All observational and experimental studies that evaluated survival in patients affected by NET liver metastases and treated by hepatic complete surgical resection or palliative surgical resection were considered. All included studies were observational (level III or IV of evidence, CEBM) (11) and no randomized trials comparing complete or palliative resections of liver metastases have been found. We considered, in this meta-analysis, Kaplan-Meier curves or Cox proportional hazards regression models to calculate the survival difference among patients treated with palliative or complete resection of liver metastases. Moreover, we included only articles with the full text available for data retrieval that were performed on human subjects and written in English. We retrieved from full text articles time frame for NET diagnosis, geographic locations, and treatment in order to avoid any possible population overlap. The study of better quality or with more detailed data was included in case of two or more studies presenting possible data overlap. When discrepancies among the three reviewers were found, a joint reevaluation of the original article was performed to address them. Studies considering <20 patients, non-English written articles, or studies about nonhuman subjects were specific exclusion criteria. In addition, letters to the editor without original data, editorials, case reports, and reviews were excluded. Moreover, conference abstracts due to the lack of details regarding survival data and study design were excluded.

Data extraction

Three independent reviewers extracted data from the selected articles by using a predefined data extraction form. As previously described, any discrepancies in data extraction or unsuitability for inclusion were discussed (12) and the following information was extracted: authors, year of publication, geographical area, population characteristics (age, sex, etc.), study design, number of patients, type of procedure applied, hazards ratios with 95% confidence interval (95% CI), or hazards ratios (HRs) extracted from Kaplan-Meier curves. The HR was calculated using methods previously described from data obtained from published reports (13).

Quality assessment for included studies

The quality of each included study was assessed by using the Newcastle-Ottawa Scale. We defined studies of high quality those that scored nine or eight points on the Newcastle-Ottawa Scale and studies of medium quality those that scored seven or six points. Discrepancies in quality assessment were solved as previously described (12).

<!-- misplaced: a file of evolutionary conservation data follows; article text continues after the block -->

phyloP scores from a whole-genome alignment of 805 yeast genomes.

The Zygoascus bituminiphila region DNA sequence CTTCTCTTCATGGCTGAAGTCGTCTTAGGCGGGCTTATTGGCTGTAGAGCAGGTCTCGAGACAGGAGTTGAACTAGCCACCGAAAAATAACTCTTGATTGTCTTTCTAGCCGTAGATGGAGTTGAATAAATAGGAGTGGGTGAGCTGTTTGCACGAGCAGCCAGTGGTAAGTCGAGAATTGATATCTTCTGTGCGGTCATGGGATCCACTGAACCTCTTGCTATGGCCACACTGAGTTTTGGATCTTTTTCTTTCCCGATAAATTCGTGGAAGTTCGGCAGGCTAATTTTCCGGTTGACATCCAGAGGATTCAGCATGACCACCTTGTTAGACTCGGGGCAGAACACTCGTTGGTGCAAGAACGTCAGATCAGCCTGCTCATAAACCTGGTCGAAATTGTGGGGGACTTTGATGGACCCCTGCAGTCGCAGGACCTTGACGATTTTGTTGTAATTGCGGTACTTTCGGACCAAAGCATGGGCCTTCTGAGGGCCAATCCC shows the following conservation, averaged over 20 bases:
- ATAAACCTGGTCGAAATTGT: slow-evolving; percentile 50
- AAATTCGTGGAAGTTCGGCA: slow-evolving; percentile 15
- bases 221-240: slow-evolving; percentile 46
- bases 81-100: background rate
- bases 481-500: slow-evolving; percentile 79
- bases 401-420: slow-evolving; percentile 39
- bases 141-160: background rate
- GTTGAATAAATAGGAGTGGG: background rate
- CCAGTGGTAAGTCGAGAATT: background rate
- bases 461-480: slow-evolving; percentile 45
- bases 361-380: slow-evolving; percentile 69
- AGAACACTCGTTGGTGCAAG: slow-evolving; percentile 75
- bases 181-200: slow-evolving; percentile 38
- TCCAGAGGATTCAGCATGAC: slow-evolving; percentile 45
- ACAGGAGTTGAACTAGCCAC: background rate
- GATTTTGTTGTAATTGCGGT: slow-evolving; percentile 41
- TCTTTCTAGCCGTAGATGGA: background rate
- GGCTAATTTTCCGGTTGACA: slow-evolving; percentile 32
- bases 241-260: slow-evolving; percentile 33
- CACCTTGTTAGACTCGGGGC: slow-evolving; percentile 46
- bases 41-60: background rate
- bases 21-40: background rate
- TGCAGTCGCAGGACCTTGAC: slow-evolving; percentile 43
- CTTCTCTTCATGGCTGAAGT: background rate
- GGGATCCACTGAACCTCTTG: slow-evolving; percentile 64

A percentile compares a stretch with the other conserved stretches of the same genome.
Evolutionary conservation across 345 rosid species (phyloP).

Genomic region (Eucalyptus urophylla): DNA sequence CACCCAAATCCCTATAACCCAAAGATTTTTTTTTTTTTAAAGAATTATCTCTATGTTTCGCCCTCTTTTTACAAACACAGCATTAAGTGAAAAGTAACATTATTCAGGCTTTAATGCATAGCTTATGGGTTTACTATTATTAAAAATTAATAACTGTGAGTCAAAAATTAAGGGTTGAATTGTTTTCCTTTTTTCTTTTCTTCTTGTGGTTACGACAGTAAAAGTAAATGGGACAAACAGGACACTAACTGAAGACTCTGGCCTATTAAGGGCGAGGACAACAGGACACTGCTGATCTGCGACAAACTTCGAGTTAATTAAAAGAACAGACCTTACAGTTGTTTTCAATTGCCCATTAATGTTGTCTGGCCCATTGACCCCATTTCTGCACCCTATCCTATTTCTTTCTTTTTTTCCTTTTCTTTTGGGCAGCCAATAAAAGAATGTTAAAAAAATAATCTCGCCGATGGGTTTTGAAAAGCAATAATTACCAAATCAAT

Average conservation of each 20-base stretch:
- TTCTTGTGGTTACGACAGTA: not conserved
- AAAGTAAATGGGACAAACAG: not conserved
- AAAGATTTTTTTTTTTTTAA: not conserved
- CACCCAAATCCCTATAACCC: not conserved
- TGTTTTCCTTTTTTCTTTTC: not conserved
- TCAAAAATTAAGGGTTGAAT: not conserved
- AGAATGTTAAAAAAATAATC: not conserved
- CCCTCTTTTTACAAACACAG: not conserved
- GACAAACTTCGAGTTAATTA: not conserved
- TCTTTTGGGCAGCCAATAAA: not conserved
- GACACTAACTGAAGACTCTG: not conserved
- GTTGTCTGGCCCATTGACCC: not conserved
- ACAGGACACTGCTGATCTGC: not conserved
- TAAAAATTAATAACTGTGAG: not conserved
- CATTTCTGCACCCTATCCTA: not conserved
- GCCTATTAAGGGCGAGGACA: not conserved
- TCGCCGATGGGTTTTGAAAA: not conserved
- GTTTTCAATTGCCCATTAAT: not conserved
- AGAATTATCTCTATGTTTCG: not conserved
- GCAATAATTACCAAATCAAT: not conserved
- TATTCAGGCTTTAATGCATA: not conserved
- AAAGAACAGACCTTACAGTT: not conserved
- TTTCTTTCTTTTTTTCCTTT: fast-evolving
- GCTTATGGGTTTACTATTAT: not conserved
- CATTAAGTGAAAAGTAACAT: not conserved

Data analysis

Data was analyzed by R (version 3.0.1), considering significant the P<0.05. We calculated a summary statistic considering the hazards ratio for survival analysis. Rank correlation test of funnel plot asymmetry was used to test the presence of any publication bias (14,15). The I2 index and the Cochran Q to assess the heterogeneity among studies were used. As previously described an I2 index value >50% and, a Q statistic P value <0.10 were considered statistically significant signs for heterogeneity (16). We applied, where appropriate the fixed- and the random-effect model to calculate the pooled estimate. We reported the primary outcome in this meta-analysis as HR (with 95% CI) of overall survival in patients treated with complete hepatic resection of metastases. Meta-analysis Of Observational Studies in Epidemiology (MOOSE) guidelines for accurate performing meta-analysis of observational studies (17) and Preferred Reporting Items for Systematic Reviews and Meta-Analyses (PRISMA) guidelines checklist (18) were considered to prepare this meta-analysis.


Results

Search results

During the first stage of literature search we found 2,546 studies (Figure 1). In Figure 1 is shown the literature search design: after reviewing the titles and abstracts we found 2,259 articles to be not eligible as they were case reports, review articles, editorials, non-human studies or non-English articles, not focusing on the review topic, and others not meeting the inclusion criteria. A total of 38 articles as potentially eligible for this review were identified. A total of 35 of these articles either did not described the outcome differences between complete hepatic resections and palliative surgery (5,9,19-30) or did not reported any HR (31-41) or Kaplan-Meier curves to compare complete surgical resection of hepatic metastases with palliative resection of hepatic metastases (42-52). Therefore they were excluded. We finally selected three eligible articles that compared survival between patients treated by curative surgical resection of hepatic metastases and patients treated by palliative debulking surgery using Kaplan-Meier curves (Figure 1) (53-55). These included research articles were found to be all observational retrospective studies.

Figure 1 Flow-chart of the literature search and selection.